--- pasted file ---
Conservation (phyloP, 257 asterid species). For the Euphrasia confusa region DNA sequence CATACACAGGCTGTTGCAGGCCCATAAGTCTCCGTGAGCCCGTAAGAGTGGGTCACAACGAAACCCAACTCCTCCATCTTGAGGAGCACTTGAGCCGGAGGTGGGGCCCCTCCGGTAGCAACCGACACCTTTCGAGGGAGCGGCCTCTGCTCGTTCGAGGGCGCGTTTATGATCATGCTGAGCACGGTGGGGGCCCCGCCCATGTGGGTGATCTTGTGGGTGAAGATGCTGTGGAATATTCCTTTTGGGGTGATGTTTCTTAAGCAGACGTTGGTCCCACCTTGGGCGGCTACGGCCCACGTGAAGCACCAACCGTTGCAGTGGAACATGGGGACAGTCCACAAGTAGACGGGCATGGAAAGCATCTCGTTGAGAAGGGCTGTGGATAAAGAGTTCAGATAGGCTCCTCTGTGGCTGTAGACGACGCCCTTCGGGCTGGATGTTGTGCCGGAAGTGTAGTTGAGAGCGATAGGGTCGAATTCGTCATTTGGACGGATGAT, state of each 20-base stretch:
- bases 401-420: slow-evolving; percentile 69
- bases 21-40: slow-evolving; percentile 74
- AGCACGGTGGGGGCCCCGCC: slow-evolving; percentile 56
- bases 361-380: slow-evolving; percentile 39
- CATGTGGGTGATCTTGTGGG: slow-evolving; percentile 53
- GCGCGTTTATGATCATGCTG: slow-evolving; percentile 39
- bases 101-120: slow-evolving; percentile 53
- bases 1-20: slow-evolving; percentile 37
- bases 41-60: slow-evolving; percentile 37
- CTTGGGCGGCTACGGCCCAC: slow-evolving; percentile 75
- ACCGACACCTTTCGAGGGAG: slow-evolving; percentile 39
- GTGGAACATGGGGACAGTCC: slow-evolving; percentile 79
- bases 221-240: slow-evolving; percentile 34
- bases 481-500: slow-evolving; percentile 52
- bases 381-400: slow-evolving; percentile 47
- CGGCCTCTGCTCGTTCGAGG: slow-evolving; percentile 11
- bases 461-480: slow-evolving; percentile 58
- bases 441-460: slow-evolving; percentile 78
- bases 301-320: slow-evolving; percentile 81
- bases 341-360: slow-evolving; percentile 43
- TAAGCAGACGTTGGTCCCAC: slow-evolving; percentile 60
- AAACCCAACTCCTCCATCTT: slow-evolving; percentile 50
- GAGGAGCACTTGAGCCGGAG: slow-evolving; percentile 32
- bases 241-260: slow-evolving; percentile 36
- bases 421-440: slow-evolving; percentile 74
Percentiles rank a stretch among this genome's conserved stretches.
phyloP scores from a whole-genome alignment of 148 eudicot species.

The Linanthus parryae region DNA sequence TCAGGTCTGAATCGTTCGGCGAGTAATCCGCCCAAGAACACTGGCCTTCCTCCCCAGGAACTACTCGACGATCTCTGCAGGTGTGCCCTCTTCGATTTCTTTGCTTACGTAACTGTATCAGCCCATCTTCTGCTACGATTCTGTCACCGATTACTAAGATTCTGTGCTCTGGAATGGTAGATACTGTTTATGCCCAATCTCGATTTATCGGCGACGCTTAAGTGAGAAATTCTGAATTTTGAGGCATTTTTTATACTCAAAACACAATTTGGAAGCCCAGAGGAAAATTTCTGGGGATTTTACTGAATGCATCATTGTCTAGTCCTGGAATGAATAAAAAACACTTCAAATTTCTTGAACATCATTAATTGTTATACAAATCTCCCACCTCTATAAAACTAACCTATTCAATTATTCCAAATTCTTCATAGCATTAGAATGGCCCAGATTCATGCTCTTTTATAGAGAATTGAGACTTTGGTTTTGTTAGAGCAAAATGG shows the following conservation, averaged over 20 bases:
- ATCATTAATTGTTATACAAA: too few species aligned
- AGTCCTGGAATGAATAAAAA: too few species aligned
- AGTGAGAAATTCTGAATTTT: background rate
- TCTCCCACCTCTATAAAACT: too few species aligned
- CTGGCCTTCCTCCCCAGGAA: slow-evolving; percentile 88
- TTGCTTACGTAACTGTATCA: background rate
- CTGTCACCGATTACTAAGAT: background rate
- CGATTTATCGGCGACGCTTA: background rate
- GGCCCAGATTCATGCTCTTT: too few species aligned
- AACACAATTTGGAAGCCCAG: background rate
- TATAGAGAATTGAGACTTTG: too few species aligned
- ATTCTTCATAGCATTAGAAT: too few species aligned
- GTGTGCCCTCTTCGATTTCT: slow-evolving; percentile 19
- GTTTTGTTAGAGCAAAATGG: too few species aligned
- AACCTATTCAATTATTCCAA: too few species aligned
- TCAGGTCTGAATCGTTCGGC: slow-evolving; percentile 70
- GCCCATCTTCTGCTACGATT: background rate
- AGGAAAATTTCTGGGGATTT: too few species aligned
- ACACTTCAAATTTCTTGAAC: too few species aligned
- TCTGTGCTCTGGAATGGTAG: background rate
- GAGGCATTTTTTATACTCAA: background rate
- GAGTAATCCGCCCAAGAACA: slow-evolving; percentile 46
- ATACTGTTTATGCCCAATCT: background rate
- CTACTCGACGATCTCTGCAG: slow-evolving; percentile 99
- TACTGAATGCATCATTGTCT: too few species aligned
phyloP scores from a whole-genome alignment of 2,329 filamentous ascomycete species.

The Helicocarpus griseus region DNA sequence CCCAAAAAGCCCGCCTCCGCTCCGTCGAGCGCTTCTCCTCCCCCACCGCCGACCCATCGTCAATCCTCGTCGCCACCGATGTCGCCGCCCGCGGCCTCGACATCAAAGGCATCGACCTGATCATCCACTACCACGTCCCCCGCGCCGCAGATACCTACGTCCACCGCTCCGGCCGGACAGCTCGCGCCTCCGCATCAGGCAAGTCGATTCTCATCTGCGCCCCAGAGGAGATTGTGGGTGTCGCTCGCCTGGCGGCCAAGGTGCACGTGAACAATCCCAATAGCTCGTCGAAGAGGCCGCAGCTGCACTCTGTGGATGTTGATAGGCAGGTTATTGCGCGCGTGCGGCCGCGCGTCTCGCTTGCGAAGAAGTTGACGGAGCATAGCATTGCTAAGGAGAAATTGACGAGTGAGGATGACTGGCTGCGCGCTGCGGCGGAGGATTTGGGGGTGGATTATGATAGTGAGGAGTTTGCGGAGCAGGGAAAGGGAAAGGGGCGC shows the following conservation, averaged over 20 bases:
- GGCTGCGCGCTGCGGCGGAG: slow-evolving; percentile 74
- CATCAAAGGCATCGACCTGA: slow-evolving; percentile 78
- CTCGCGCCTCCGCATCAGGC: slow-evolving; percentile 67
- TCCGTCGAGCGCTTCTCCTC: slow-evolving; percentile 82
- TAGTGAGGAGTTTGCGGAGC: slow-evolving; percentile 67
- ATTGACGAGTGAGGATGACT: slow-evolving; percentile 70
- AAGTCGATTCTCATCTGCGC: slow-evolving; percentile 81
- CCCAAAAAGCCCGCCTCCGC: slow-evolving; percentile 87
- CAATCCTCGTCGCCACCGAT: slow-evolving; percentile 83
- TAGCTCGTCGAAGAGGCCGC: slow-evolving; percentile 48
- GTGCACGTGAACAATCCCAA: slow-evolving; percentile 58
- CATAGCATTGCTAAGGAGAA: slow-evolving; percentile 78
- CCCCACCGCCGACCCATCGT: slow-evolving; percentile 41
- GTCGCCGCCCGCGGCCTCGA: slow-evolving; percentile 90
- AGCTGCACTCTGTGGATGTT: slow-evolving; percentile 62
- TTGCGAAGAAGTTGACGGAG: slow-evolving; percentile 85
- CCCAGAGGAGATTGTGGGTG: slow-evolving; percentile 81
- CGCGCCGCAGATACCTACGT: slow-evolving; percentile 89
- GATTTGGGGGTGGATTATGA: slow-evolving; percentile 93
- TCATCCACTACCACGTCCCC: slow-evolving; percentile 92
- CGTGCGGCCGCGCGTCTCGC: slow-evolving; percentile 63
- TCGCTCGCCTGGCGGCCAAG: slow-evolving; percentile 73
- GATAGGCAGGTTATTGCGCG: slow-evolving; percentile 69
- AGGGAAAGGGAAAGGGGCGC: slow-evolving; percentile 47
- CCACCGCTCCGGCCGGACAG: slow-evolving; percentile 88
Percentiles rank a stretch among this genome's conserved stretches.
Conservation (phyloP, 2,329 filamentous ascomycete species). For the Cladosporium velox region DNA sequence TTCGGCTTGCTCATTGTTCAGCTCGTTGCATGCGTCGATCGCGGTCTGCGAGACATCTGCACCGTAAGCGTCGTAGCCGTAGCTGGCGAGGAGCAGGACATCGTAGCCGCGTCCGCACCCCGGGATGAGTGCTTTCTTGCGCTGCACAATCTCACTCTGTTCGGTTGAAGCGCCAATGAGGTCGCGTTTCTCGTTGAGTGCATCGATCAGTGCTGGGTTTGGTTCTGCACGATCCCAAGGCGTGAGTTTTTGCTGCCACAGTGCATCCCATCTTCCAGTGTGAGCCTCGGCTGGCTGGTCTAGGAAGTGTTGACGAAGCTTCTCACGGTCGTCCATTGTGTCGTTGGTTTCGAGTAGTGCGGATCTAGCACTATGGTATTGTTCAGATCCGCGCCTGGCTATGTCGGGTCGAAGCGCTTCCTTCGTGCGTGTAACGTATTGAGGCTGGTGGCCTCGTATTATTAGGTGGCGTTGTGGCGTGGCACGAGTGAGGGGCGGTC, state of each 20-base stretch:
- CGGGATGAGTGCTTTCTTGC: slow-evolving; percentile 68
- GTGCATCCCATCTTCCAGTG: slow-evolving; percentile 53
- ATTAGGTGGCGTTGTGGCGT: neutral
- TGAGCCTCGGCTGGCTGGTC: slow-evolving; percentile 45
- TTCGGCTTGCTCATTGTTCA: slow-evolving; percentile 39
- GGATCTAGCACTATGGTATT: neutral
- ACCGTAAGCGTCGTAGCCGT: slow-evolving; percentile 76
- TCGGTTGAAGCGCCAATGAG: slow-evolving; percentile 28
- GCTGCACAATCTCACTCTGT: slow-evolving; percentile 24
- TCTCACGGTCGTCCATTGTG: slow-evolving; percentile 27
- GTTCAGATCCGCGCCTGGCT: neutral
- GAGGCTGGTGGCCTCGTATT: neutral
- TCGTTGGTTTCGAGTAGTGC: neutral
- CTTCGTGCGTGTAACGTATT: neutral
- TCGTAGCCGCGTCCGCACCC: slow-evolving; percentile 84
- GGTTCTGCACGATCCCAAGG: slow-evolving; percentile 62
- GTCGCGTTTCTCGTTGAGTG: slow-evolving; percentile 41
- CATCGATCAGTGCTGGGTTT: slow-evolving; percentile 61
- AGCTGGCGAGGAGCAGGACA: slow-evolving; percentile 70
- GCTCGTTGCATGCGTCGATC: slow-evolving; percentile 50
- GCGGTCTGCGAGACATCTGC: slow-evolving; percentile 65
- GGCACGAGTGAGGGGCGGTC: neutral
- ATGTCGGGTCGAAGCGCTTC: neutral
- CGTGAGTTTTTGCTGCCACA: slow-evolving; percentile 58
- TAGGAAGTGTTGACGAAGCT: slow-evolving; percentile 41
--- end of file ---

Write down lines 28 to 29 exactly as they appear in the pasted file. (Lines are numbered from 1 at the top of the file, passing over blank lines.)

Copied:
phyloP scores from a whole-genome alignment of 148 eudicot species.

The Linanthus parryae region DNA sequence TCAGGTCTGAATCGTTCGGCGAGTAATCCGCCCAAGAACACTGGCCTTCCTCCCCAGGAACTACTCGACGATCTCTGCAGGTGTGCCCTCTTCGATTTCTTTGCTTACGTAACTGTATCAGCCCATCTTCTGCTACGATTCTGTCACCGATTACTAAGATTCTGTGCTCTGGAATGGTAGATACTGTTTATGCCCAATCTCGATTTATCGGCGACGCTTAAGTGAGAAATTCTGAATTTTGAGGCATTTTTTATACTCAAAACACAATTTGGAAGCCCAGAGGAAAATTTCTGGGGATTTTACTGAATGCATCATTGTCTAGTCCTGGAATGAATAAAAAACACTTCAAATTTCTTGAACATCATTAATTGTTATACAAATCTCCCACCTCTATAAAACTAACCTATTCAATTATTCCAAATTCTTCATAGCATTAGAATGGCCCAGATTCATGCTCTTTTATAGAGAATTGAGACTTTGGTTTTGTTAGAGCAAAATGG shows the following conservation, averaged over 20 bases: